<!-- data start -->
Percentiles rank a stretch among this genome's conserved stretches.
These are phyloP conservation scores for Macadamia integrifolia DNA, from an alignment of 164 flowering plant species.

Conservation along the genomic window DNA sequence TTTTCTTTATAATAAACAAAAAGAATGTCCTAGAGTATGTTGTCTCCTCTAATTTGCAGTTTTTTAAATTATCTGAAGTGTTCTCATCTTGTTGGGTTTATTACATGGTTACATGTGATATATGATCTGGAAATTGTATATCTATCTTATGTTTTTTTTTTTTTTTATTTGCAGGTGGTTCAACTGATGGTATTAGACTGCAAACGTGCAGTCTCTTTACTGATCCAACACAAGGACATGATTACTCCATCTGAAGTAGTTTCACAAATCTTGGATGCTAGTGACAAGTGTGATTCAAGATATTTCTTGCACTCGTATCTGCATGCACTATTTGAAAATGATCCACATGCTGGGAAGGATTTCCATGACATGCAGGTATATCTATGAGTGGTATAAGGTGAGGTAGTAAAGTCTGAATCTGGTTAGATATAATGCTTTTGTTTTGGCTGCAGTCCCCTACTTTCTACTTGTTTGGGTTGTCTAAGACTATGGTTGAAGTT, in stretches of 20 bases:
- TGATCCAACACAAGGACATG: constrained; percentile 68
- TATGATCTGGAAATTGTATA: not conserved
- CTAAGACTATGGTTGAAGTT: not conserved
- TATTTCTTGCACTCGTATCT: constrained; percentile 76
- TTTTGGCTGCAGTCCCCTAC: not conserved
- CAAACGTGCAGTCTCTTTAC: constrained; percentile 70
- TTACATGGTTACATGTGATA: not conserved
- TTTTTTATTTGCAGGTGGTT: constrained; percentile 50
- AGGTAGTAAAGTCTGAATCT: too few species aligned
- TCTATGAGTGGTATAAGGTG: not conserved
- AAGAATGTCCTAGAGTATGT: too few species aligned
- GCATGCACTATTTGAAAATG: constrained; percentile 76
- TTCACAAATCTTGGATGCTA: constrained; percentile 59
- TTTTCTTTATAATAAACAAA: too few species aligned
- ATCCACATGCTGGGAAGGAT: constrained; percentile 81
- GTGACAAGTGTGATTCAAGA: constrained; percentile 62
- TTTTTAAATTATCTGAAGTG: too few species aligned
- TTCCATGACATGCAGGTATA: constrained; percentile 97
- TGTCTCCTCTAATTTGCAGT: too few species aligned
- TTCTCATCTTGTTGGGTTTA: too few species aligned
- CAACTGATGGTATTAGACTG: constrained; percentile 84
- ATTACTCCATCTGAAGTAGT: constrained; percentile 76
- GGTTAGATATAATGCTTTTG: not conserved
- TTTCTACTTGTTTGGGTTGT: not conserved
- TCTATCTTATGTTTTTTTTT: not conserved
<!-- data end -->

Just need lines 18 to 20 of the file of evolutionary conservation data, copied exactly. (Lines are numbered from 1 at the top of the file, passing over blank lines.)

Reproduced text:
- ATCCACATGCTGGGAAGGAT: constrained; percentile 81
- GTGACAAGTGTGATTCAAGA: constrained; percentile 62
- TTTTTAAATTATCTGAAGTG: too few species aligned